The merits of a demerit system to penalise habitual road traffic offenders are plain: if it worked to design, dangerous drivers who were likely to re-offend would be forced to stop driving. The trouble is the success of such a system depends on a number of inappropriate assumptions about law enforcement and South African road users.

In the first instance, the assumption that the demerit system would be administered fairly is proven nonsense. Corruption is so pervasive that it would be closer to the truth to assume that the more honest breed of traffic offender is likely to carry the bulk of penalties, while habitual offenders will continue to get away with their offences by paying bribes.

There is nothing in the demerit system that suggests it might tackle corruption, perhaps the single greatest obstacle in effective traffic law enforcement. If anything, it opens up a new dimension in the market for forged driving licences and provides a further disincentive for drivers without licences to sit for the real thing. An extreme outcome may well be a Darwinian paradox, in that the efficient removal of honest drivers from the roads over an accumulation of minor offences will result in a disproportionately large population of criminally minded road hogs.

The more dangerous assumption is that driver demerits would improve road safety. While the system may be a good idea generally speaking, it is nevertheless a penal system, not a policing system. An overloaded minibus taxi barreling down the emergency lane may earn its driver demerit points, but only if he is caught.

Furthermore, there is nothing to suggest that revenue-driven policing would be abandoned in favour of road-safety orientated work, the job traffic law enforcers must do in the first place.

Granted, SA’s road users are an undisciplined, inconsiderate and ignorant lot, who may well deserve everything that is coming to them from law enforcement, but whatever the merits of the demerit system, it is unlikely to improve road safety until traffic policing becomes effective, and that has to start at the top.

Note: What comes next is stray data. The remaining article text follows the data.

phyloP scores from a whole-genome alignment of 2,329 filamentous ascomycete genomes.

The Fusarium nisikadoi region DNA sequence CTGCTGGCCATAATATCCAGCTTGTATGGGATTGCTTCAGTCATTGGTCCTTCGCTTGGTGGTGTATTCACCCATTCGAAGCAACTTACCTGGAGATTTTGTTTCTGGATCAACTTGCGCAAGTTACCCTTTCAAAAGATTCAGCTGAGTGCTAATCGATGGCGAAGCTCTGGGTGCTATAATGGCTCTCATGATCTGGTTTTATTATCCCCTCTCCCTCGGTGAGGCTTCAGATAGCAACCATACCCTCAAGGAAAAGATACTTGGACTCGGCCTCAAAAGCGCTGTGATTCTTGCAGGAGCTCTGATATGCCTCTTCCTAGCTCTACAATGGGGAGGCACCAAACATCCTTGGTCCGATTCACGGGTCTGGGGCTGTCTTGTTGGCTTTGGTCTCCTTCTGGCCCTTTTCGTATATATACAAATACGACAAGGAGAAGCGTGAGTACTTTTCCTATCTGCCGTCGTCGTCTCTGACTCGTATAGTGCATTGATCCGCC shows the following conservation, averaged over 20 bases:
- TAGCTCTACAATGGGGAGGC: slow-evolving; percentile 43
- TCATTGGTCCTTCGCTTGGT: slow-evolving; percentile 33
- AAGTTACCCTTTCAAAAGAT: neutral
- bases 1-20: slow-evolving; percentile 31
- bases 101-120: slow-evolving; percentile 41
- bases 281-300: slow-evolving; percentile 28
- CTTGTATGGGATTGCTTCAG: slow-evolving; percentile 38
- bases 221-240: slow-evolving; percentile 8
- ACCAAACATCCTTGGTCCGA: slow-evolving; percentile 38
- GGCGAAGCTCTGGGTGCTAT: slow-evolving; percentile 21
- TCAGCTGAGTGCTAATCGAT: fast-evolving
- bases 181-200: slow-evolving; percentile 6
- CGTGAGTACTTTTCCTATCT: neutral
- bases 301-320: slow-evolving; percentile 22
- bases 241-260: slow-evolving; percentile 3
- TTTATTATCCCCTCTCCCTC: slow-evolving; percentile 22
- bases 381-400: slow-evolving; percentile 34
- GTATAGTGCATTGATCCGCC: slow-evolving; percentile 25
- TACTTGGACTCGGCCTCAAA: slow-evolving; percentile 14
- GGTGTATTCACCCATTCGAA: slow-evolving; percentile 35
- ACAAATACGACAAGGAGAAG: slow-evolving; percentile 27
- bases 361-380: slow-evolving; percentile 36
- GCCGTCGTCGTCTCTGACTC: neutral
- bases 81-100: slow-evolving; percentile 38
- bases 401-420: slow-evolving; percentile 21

The introduction of the system may make Transport Minister Jeff Radebe look good because he is being seen to be doing something, but he won’t be doing any good until his traffic officers are doing what taxpayers expect them to do. Drunk drivers and speedsters must be punished, but road users should hold the minister responsible also for the control of pedestrians, the rapidly deteriorating road-surface conditions and poor road markings and signs.

Until these issues are tackled effectively, Radebe’s pursuit of the demerit system makes him as guilty of dereliction of duty as are traffic officers manning a speed trap in the bushes while a herd of cattle are grazing within their sight on the verge of the freeway.

It is unlikely though that the minister would respond to such admonition. It has become axiomatic of our leadership to shift the blame and burden for apparently insurmountable problems to the law-abiding public. Typically, they respond to their failure to enforce existing laws by creating more laws of greater complexity that are even harder to enforce.

What the minister needs to do is to stop alienating law-abiding road users and co-opt them into an alliance of responsible people. A good place to start would be by stamping out corruption and abandoning the money-grubbing motivation of the traffic authorities that report to him.

The cultural change that is necessary to make reckless road behaviour unacceptable and to make our roads safer must be effected by our leaders. Until the minister demonstrates that, his demerit system will have no merit.